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Damages “shall” be in an amount double… Medicare Advantage Plans

On Monday, August 8th, the 11th Circuit affirmed the decision of the Southern District of Florida to award a Humana Medicare Advantage plan double damages when they were not repaid at the conclusion of a personal injury action. In Humana Medical Plan, Inc. v. Western Heritage Ins. Co., No. 15-11436 (11th Cir. Aug. 8, 2016) the 11th Circuit found that Humana’s claim against Western Heritage, the liability carrier in a personal injury action, for double the amount of benefits it provided to the plaintiff was proper. In fact, the 11th Circuit stated that Humana was entitled to summary judgment as to such a claim. Though, this decision by the 11th Circuit involves the complex cross-referencing of different sections of the Medicare Secondary Payer Act (MSP), the facts are ones trial attorneys are confronted with on a daily basis.

In June, 2009 the plaintiff sued a condominium association in state court for damages arising out of a slip-and-fall accident. In resolving the underlying personal injury action plaintiff’s counsel confirmed there were no outstanding Medicare liens as evidenced by a letter from The Center for Medicare and Medicaid Services (“CMS”) dated December 3, 2009. Near the conclusion of the underlying personal injury action it was discovered that the plaintiff’s medical benefits were provided by a Humana Medicare Advantage plan, which paid $19,155.41 in medical benefits related to the slip-and-fall.

Eventually Western Heritage, the third party liability carrier, learned of Humana’s Medicare Advantage lien and attempted to include Humana as a payee on the settlement draft. The state court judge ordered full payment to the plaintiff without including any lien holder on the settlement check. The judge simultaneously ordered plaintiff’s counsel to hold sufficient funds in a trust account to be used to resolve all medical liens. The plaintiff attempted to resolve the Humana claim, but while Humana and the plaintiff remained in ongoing litigation Humana filed an action against Western Heritage seeking double damages pursuant to 42 U.S.C. § 1395y(b)(3)(A).

In affirming the Sothern District of Florida’s opinion, the 11th Circuit found that the Medicare Secondary Payer Act’s (MSP) private cause of action extends to Medicare Advantage plans. The MSP provides:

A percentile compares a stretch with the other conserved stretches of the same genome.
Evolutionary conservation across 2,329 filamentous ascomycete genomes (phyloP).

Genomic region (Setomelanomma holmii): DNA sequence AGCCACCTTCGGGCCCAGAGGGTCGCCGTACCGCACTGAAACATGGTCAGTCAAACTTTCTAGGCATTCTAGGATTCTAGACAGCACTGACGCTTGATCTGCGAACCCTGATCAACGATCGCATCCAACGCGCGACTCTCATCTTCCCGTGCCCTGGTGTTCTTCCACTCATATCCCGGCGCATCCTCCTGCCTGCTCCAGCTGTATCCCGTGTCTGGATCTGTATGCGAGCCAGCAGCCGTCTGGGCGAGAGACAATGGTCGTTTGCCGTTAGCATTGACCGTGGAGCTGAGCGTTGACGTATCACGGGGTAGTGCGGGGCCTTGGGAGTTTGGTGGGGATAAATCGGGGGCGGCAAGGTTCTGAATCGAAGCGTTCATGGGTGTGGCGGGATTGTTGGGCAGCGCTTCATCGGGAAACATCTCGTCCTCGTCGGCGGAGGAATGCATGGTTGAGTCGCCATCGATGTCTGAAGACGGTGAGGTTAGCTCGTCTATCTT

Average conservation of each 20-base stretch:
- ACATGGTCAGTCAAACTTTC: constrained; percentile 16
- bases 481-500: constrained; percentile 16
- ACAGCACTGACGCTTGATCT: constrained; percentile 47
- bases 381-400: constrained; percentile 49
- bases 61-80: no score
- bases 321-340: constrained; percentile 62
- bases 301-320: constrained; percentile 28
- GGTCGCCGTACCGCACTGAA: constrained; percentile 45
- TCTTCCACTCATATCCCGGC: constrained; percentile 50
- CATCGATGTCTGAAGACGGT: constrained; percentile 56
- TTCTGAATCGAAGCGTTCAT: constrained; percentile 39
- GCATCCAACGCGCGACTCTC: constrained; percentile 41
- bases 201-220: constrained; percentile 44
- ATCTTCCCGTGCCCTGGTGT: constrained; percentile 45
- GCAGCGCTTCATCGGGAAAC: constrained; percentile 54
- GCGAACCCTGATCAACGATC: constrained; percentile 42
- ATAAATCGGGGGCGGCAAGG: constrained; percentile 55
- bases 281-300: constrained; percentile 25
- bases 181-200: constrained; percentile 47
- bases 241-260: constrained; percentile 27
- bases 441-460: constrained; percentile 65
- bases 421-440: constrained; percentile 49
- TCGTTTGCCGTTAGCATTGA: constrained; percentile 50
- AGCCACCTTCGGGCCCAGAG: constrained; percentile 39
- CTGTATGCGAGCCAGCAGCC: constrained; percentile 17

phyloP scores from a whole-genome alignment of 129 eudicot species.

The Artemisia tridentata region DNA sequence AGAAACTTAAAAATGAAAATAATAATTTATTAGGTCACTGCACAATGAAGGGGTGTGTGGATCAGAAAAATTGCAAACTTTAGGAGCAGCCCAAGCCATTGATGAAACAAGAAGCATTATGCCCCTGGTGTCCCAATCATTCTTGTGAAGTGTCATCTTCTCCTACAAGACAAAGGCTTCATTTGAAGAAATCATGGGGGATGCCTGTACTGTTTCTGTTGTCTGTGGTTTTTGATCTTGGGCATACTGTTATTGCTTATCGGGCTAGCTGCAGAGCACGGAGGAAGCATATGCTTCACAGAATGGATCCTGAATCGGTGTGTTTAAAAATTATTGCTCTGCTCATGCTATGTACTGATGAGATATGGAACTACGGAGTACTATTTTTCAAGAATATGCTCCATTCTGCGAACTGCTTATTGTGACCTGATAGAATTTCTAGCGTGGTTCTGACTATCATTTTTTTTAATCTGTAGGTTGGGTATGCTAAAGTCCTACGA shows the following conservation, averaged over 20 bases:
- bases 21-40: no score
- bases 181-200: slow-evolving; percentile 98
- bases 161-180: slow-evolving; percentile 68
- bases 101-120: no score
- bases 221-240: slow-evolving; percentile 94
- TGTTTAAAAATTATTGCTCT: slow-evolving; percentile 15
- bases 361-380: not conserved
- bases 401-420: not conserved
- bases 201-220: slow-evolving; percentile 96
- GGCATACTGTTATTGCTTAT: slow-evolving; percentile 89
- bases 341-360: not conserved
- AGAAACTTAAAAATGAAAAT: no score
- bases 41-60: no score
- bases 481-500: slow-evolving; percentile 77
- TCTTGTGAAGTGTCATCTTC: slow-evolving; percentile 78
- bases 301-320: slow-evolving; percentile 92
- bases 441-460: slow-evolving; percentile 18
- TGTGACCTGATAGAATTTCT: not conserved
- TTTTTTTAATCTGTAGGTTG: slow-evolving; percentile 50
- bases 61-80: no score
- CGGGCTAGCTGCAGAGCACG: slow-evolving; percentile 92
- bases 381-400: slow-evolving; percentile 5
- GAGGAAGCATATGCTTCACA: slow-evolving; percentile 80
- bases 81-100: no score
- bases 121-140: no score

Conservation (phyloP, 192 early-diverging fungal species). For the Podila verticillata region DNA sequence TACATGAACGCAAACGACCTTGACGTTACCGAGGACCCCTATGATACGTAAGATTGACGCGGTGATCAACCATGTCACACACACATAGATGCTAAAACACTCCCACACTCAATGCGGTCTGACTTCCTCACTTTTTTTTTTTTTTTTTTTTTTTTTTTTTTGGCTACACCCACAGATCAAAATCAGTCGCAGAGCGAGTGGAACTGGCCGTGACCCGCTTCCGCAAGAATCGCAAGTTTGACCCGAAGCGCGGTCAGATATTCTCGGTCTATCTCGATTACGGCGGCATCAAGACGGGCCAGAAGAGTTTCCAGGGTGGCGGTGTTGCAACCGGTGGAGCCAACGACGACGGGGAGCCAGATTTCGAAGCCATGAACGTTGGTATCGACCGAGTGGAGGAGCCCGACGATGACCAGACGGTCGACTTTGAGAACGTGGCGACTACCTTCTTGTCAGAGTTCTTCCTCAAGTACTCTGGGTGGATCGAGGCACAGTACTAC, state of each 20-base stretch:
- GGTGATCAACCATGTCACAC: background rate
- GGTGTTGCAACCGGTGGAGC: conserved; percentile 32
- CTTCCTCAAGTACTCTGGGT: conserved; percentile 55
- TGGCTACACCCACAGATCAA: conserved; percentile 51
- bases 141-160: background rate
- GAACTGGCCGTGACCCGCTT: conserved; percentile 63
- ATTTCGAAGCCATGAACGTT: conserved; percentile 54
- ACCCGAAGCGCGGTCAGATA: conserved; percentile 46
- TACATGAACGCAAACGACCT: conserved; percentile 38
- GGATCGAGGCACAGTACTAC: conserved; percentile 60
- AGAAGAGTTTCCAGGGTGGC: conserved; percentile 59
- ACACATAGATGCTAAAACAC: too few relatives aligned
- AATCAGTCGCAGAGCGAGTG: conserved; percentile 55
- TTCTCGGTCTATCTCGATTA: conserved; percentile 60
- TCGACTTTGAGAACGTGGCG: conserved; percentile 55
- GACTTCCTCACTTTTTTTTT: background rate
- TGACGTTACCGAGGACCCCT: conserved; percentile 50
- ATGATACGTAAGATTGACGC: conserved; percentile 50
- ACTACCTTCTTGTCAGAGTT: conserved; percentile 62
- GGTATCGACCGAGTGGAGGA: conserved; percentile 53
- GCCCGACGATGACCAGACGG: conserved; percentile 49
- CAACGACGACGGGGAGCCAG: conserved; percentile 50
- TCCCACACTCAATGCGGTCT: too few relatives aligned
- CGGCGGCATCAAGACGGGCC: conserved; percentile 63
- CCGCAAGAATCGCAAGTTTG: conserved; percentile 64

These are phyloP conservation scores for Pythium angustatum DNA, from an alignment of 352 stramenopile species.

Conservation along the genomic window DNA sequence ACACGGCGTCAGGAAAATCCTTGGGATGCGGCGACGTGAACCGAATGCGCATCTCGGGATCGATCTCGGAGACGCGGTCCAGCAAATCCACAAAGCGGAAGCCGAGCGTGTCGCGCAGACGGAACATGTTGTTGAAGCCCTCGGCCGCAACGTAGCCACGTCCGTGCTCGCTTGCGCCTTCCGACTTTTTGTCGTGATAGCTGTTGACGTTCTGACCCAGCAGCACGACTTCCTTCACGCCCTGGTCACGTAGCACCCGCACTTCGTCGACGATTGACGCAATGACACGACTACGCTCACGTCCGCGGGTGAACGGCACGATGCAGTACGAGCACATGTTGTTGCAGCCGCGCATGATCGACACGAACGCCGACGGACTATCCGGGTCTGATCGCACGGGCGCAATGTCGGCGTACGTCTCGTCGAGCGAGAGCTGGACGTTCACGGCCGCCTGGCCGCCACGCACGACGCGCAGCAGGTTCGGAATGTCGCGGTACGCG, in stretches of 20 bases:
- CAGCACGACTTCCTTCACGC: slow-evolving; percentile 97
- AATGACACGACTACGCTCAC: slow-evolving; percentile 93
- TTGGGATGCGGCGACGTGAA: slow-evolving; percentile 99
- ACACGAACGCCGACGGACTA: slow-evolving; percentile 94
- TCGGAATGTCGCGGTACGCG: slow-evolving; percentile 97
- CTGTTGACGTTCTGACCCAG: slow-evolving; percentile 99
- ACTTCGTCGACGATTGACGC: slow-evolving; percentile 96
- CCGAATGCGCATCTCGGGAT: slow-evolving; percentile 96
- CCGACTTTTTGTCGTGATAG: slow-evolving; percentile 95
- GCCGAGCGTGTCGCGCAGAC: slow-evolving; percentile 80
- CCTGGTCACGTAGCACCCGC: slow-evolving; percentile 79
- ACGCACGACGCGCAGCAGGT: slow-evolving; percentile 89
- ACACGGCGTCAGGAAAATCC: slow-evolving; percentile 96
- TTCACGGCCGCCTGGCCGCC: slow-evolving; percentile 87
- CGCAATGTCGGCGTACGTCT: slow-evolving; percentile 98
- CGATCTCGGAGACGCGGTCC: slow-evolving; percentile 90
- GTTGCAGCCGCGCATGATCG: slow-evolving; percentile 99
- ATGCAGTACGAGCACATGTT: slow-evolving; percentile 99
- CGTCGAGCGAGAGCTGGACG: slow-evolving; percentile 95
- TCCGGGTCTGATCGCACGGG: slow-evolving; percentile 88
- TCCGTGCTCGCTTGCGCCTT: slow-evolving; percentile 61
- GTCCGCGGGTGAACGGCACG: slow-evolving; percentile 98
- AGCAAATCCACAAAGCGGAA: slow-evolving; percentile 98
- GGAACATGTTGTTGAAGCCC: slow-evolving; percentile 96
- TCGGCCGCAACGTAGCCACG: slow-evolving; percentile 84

“there is established a private cause of action for damages (which shall be in an amount double the amount otherwise provided) in the case of a primary plan which fails to provide for primary payment (or appropriate reimbursement) in accordance with paragraphs (1) and (2)(A).” 42 U.S.C. § 1395y(b)(3)(A)(emphasis added)

The 11th Circuit, in agreeing with the 3rd Circuit, found that 42 C.F.R. §422.108(f) extends the private cause of action to Medicare Advantage Plans (Medicare Advantage Organizations “MAO”s).

“The district court concurred with the Third Circuit’s analysis of the MSP private cause of action and held that ‘[t]he statutory text of the MSP Act clearly indicates that MAOs are included within the purview of parties who may bring a private cause of action.’  We agree.”


What should be especially upsetting for the trial bar is that the 11th Circuit performed this analysis specifically regarding 42 C.F.R. §411.24(g).

“CMS has a right of action to recover its payments from any entity, including a beneficiary, provider, supplier, physician, attorney, State agency or private insurer that has received a primary payment.”

42 C.F.R. §411.24(g) (emphasis added) See Also, United States v. Weinberg, 2002 U.S. Dist. LEXIS 12289 (E.E. Pa. July 1, 2002); United States v. Harris, 2009 U.S. Dist. LEXIS 23956 (N.D. W. Va. March 26, 2009) affirmed, 334 F. App’x 569 (4th Cir. 2009); Denekas v. Shalala, 943 F. Supp. 1073 (S.D. Iowa 1996).